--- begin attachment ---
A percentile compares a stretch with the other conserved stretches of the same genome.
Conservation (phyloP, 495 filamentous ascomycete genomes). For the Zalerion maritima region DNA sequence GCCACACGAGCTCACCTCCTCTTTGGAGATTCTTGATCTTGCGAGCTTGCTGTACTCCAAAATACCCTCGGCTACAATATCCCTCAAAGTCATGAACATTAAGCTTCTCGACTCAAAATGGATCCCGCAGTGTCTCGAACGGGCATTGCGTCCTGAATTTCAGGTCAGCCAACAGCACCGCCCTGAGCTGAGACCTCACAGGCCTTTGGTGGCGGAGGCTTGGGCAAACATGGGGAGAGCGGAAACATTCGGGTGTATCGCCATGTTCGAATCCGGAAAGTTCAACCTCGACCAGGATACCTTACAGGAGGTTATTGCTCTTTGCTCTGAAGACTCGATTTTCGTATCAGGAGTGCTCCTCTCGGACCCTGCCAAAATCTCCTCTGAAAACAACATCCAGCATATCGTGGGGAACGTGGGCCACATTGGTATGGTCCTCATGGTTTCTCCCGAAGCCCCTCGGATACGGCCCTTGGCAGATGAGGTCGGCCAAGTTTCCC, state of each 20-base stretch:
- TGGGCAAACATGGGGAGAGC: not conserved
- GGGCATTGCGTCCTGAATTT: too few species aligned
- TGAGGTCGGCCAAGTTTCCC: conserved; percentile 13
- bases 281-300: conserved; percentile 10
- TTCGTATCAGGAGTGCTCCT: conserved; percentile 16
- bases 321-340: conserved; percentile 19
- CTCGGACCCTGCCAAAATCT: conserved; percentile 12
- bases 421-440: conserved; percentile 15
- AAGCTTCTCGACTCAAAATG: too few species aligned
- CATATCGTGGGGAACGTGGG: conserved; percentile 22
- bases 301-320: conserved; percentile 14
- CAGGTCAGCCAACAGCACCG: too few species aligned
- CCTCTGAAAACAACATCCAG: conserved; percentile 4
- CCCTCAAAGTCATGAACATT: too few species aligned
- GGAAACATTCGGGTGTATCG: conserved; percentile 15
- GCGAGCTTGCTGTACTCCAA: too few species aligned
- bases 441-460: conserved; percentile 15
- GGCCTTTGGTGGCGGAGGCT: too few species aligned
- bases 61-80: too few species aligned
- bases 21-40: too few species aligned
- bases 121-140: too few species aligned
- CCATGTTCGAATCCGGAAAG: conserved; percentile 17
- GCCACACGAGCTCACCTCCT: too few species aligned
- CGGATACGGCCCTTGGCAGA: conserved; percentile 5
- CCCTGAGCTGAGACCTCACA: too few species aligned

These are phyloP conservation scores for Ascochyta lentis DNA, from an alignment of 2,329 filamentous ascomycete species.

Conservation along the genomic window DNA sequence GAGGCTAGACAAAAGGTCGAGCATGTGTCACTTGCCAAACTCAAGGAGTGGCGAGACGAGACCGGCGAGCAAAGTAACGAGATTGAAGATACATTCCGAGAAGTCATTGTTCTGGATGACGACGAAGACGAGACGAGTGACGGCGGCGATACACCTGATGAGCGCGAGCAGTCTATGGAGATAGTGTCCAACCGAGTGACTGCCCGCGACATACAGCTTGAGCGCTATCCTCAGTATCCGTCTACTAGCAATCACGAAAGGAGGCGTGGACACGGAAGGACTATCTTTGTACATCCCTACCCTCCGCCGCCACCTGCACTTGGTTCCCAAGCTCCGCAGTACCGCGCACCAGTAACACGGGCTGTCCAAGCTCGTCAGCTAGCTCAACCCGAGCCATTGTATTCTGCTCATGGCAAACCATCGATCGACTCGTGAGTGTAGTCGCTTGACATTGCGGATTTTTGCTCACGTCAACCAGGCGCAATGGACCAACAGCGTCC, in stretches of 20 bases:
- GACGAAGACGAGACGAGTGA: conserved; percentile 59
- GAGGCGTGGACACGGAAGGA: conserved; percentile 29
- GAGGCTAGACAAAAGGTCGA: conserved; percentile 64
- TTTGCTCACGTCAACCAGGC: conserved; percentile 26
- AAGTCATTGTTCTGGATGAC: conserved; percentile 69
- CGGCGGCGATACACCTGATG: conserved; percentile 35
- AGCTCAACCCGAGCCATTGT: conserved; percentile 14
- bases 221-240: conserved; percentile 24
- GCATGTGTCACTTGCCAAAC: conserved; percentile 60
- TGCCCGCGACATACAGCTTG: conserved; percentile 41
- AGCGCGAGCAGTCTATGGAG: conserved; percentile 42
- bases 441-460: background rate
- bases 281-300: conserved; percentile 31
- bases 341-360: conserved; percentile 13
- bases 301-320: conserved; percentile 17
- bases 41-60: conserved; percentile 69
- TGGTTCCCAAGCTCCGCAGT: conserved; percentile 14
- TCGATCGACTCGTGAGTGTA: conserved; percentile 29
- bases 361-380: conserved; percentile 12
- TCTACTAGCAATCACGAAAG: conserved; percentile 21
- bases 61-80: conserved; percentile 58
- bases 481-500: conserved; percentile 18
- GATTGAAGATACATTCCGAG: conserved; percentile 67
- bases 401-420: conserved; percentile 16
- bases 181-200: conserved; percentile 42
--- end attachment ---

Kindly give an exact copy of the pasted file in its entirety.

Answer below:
A percentile compares a stretch with the other conserved stretches of the same genome.
Conservation (phyloP, 495 filamentous ascomycete genomes). For the Zalerion maritima region DNA sequence GCCACACGAGCTCACCTCCTCTTTGGAGATTCTTGATCTTGCGAGCTTGCTGTACTCCAAAATACCCTCGGCTACAATATCCCTCAAAGTCATGAACATTAAGCTTCTCGACTCAAAATGGATCCCGCAGTGTCTCGAACGGGCATTGCGTCCTGAATTTCAGGTCAGCCAACAGCACCGCCCTGAGCTGAGACCTCACAGGCCTTTGGTGGCGGAGGCTTGGGCAAACATGGGGAGAGCGGAAACATTCGGGTGTATCGCCATGTTCGAATCCGGAAAGTTCAACCTCGACCAGGATACCTTACAGGAGGTTATTGCTCTTTGCTCTGAAGACTCGATTTTCGTATCAGGAGTGCTCCTCTCGGACCCTGCCAAAATCTCCTCTGAAAACAACATCCAGCATATCGTGGGGAACGTGGGCCACATTGGTATGGTCCTCATGGTTTCTCCCGAAGCCCCTCGGATACGGCCCTTGGCAGATGAGGTCGGCCAAGTTTCCC, state of each 20-base stretch:
- TGGGCAAACATGGGGAGAGC: not conserved
- GGGCATTGCGTCCTGAATTT: too few species aligned
- TGAGGTCGGCCAAGTTTCCC: conserved; percentile 13
- bases 281-300: conserved; percentile 10
- TTCGTATCAGGAGTGCTCCT: conserved; percentile 16
- bases 321-340: conserved; percentile 19
- CTCGGACCCTGCCAAAATCT: conserved; percentile 12
- bases 421-440: conserved; percentile 15
- AAGCTTCTCGACTCAAAATG: too few species aligned
- CATATCGTGGGGAACGTGGG: conserved; percentile 22
- bases 301-320: conserved; percentile 14
- CAGGTCAGCCAACAGCACCG: too few species aligned
- CCTCTGAAAACAACATCCAG: conserved; percentile 4
- CCCTCAAAGTCATGAACATT: too few species aligned
- GGAAACATTCGGGTGTATCG: conserved; percentile 15
- GCGAGCTTGCTGTACTCCAA: too few species aligned
- bases 441-460: conserved; percentile 15
- GGCCTTTGGTGGCGGAGGCT: too few species aligned
- bases 61-80: too few species aligned
- bases 21-40: too few species aligned
- bases 121-140: too few species aligned
- CCATGTTCGAATCCGGAAAG: conserved; percentile 17
- GCCACACGAGCTCACCTCCT: too few species aligned
- CGGATACGGCCCTTGGCAGA: conserved; percentile 5
- CCCTGAGCTGAGACCTCACA: too few species aligned

These are phyloP conservation scores for Ascochyta lentis DNA, from an alignment of 2,329 filamentous ascomycete species.

Conservation along the genomic window DNA sequence GAGGCTAGACAAAAGGTCGAGCATGTGTCACTTGCCAAACTCAAGGAGTGGCGAGACGAGACCGGCGAGCAAAGTAACGAGATTGAAGATACATTCCGAGAAGTCATTGTTCTGGATGACGACGAAGACGAGACGAGTGACGGCGGCGATACACCTGATGAGCGCGAGCAGTCTATGGAGATAGTGTCCAACCGAGTGACTGCCCGCGACATACAGCTTGAGCGCTATCCTCAGTATCCGTCTACTAGCAATCACGAAAGGAGGCGTGGACACGGAAGGACTATCTTTGTACATCCCTACCCTCCGCCGCCACCTGCACTTGGTTCCCAAGCTCCGCAGTACCGCGCACCAGTAACACGGGCTGTCCAAGCTCGTCAGCTAGCTCAACCCGAGCCATTGTATTCTGCTCATGGCAAACCATCGATCGACTCGTGAGTGTAGTCGCTTGACATTGCGGATTTTTGCTCACGTCAACCAGGCGCAATGGACCAACAGCGTCC, in stretches of 20 bases:
- GACGAAGACGAGACGAGTGA: conserved; percentile 59
- GAGGCGTGGACACGGAAGGA: conserved; percentile 29
- GAGGCTAGACAAAAGGTCGA: conserved; percentile 64
- TTTGCTCACGTCAACCAGGC: conserved; percentile 26
- AAGTCATTGTTCTGGATGAC: conserved; percentile 69
- CGGCGGCGATACACCTGATG: conserved; percentile 35
- AGCTCAACCCGAGCCATTGT: conserved; percentile 14
- bases 221-240: conserved; percentile 24
- GCATGTGTCACTTGCCAAAC: conserved; percentile 60
- TGCCCGCGACATACAGCTTG: conserved; percentile 41
- AGCGCGAGCAGTCTATGGAG: conserved; percentile 42
- bases 441-460: background rate
- bases 281-300: conserved; percentile 31
- bases 341-360: conserved; percentile 13
- bases 301-320: conserved; percentile 17
- bases 41-60: conserved; percentile 69
- TGGTTCCCAAGCTCCGCAGT: conserved; percentile 14
- TCGATCGACTCGTGAGTGTA: conserved; percentile 29
- bases 361-380: conserved; percentile 12
- TCTACTAGCAATCACGAAAG: conserved; percentile 21
- bases 61-80: conserved; percentile 58
- bases 481-500: conserved; percentile 18
- GATTGAAGATACATTCCGAG: conserved; percentile 67
- bases 401-420: conserved; percentile 16
- bases 181-200: conserved; percentile 42